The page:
Driving too slow and they’re being a speedy asshole? Maybe. Getting woke up when sleeping at a traffic light? Perhaps. Getting honkingly admonished for pedaling through a red light? Mayhap.
Why do we use our car horn? What are we saying? Why some more than others?
I may have used my horn once last year, reluctantly, but I’m a shy type of guy.
The car horn is our primary means of audible communication when driving, unless you have a CB which is its own speech community and not in question here. Besides the horn, crude sign language (middle finger or fist shake), indecipherable cussing, blinkers and brights are our other means to speak through vehicles. As a pedestrian or cyclist, your options are fewer.
Leaving out the issues of road rage (that’s a whole other psychological shit-mess), I spent some time pondering the language of the horn. This is how it started.
I was walking with my daughter a while back when a car honked as it came down the alleyway. I couldn’t see the car yet. Before crossing that particular alley, you have to peak your head around because the garage obstructs the view. I was about to peak my head.
Instantly and involuntarily, I felt angry. I shook it off. The car let us pass. I waved in thanks, sincerely.
My reaction, that unintentional anger, bothered me for days. I couldn’t help but wonder why did I get so mad, why the visceral reaction? Why does the car horn instantly mean some jerkface is being a dick? When in reality, it’s our only audible way to communicate with a vehicle, with both respect and disrespect.
This seems to be with cars or trucks only. I can’t picture a “ringring” of a bike bell ever pissing me off. Or a jogger saying “coming through”, then with me flipping them off in response. What gives with the car horn?
So I’ve been keeping a mental inventory of horn communication.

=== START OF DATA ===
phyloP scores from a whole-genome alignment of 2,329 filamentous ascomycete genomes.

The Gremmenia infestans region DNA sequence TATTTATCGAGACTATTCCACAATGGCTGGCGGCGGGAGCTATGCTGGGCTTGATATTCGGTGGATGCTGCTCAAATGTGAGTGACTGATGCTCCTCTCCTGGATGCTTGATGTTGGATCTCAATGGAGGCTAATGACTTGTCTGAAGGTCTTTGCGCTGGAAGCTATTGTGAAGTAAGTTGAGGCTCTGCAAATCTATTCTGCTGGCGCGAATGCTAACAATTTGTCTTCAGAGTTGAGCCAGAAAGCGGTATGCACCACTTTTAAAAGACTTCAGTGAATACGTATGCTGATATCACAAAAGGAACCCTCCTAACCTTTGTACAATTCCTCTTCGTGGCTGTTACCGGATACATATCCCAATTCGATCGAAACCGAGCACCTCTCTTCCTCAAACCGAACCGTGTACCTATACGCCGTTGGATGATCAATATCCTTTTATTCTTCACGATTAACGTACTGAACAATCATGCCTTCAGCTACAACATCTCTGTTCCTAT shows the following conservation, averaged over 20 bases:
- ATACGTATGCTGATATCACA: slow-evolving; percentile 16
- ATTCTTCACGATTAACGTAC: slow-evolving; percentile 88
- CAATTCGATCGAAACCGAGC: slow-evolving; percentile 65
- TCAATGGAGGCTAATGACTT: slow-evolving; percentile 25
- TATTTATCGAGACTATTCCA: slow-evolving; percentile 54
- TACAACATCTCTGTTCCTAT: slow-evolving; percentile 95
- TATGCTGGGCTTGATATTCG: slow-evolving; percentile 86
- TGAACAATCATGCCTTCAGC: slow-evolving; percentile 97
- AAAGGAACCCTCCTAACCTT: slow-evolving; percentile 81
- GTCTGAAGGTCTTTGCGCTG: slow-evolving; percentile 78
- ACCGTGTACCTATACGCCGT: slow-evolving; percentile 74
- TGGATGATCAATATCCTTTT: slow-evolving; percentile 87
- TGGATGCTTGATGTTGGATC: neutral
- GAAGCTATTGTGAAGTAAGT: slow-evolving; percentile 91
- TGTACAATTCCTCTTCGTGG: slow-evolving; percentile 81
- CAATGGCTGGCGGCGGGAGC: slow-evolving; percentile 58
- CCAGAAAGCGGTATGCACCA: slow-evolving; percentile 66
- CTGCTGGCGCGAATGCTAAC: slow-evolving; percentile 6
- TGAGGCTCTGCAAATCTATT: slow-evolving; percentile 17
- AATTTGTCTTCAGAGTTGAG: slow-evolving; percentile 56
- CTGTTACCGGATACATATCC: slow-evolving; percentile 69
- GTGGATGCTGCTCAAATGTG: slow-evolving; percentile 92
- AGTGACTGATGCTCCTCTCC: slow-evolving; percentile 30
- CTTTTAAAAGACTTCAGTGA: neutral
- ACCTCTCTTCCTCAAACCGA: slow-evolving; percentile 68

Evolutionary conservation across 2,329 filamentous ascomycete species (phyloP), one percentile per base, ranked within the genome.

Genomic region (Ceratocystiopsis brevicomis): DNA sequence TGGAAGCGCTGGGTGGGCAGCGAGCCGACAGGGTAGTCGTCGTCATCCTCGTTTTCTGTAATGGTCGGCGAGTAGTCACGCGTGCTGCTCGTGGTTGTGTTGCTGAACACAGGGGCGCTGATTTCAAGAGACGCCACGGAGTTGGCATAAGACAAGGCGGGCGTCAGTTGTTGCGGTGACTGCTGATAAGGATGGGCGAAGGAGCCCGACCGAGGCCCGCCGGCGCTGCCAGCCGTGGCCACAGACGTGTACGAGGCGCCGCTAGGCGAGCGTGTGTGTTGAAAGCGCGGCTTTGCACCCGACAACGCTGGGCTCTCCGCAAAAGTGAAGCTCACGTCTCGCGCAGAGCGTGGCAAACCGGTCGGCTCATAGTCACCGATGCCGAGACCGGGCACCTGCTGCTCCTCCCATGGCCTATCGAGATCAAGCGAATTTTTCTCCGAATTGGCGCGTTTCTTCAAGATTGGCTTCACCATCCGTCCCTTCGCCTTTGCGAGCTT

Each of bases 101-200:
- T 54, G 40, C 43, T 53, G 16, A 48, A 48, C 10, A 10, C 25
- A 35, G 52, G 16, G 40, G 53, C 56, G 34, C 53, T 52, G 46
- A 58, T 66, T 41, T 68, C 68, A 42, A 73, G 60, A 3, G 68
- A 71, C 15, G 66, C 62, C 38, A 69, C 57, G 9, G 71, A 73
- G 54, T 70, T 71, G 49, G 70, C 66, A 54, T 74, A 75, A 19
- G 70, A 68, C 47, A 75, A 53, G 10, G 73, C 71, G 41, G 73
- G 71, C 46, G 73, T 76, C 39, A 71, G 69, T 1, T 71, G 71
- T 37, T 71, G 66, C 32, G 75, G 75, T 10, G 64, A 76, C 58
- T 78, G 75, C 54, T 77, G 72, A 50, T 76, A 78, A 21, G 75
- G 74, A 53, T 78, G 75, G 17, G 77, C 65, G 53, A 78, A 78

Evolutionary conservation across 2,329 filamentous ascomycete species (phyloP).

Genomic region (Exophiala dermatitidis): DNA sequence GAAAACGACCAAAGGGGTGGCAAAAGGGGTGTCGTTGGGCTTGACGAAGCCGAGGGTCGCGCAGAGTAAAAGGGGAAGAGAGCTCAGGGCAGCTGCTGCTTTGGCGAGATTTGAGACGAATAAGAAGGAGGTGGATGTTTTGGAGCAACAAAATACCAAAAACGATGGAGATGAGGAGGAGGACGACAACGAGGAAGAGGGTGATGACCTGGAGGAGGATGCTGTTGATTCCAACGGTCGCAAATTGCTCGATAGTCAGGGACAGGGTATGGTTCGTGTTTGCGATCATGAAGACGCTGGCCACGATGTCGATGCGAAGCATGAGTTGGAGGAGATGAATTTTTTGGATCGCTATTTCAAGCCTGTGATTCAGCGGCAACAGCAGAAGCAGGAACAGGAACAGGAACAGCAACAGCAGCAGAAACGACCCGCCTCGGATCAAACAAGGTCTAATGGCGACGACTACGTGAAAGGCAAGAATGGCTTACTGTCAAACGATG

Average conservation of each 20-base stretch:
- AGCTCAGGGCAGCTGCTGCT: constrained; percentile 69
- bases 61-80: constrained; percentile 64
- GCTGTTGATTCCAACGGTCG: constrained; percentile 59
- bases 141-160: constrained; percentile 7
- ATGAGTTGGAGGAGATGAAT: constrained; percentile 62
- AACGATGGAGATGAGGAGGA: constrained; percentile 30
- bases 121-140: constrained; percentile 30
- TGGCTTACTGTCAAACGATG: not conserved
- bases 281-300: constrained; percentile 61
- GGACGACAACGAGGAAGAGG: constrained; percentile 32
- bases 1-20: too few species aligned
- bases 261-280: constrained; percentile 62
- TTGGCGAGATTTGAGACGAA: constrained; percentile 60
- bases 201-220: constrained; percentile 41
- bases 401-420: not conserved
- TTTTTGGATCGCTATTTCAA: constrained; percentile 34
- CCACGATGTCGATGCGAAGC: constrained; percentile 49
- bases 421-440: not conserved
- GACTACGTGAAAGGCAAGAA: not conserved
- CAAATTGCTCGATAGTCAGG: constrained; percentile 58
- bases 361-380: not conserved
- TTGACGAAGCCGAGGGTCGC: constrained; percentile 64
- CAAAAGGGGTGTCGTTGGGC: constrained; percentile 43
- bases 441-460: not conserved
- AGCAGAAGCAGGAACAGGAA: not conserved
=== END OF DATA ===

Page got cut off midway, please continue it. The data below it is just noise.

Here are some words that the horn sounds “beep” or “honk” could mean to you. This is what I have so far:
- “Screw you!” – When someone is beeping for no good reason. Their life sucks and they don’t know how to deal with it and they want to take it out on everyone driving and walking and biking. Simply put, Road Rage.
- “I’m coming through and you might not see me.” – This is the incident I described above. A courtesy beep for unknowing pedestrians.
- “Hey buddy, wake up, light’s green.” – When someone is sleeping at the light. I’ve been there before, getting woke up, a third shift type of thing.
- “Hey dude, quit texting, lights green.” – Probably the most common phrase for the horn nowadays. In my opinion, this is definitely NOT a gender related issue.
- “You almost hit me!!” – There is no purpose to this honk besides releasing some emotion.
- “You hit me.” – It’s too late, damage is done, last bit of communication before face the accident.
- “Hey baby!” – Catcalling via horn is popular followed of course by the actual catcalling.
- “Viva los peatonales!” Honking in protest with protestors.
- “Horny” No doubt Honk if you’re horny still exists.
This horn form of communication has gotten us, those without radio communication that is, through the last century I guess. Is it enough? Even The Roadrunner could inflect his “meep-meep”. The best we can do is sound out every syllable of what we want to say or get a customized horn and whistle Dixie like The General Lee. Bullhorns were in trend for a spell, but they’re probably better off being reserved for the police.
The different ways to non-audibly communicate from a car are also very neato. The main ones are with the hand signals for turning or stopping (on a bike this is your blinker unless of course you actually have blinkers on your bike). The headlights are used to let someone pass or to let a driver know if his lights are off when they should be on. The one use of headlights that impresses me most is when someone is warning you that a cop is up around the bend. There must be a law against this, okay, but I think it’s a pretty cool way to pass a message.
There may be no solutions in our future, but it is interesting to note how we humans with our insanely complex language, both verbal and non-verbal, can function audibly with one sound in such a dangerous environment.
It baffles me, how that one sound can bring so much ire even under the most benign of circumstances. Is that because the honk is used for anger too much?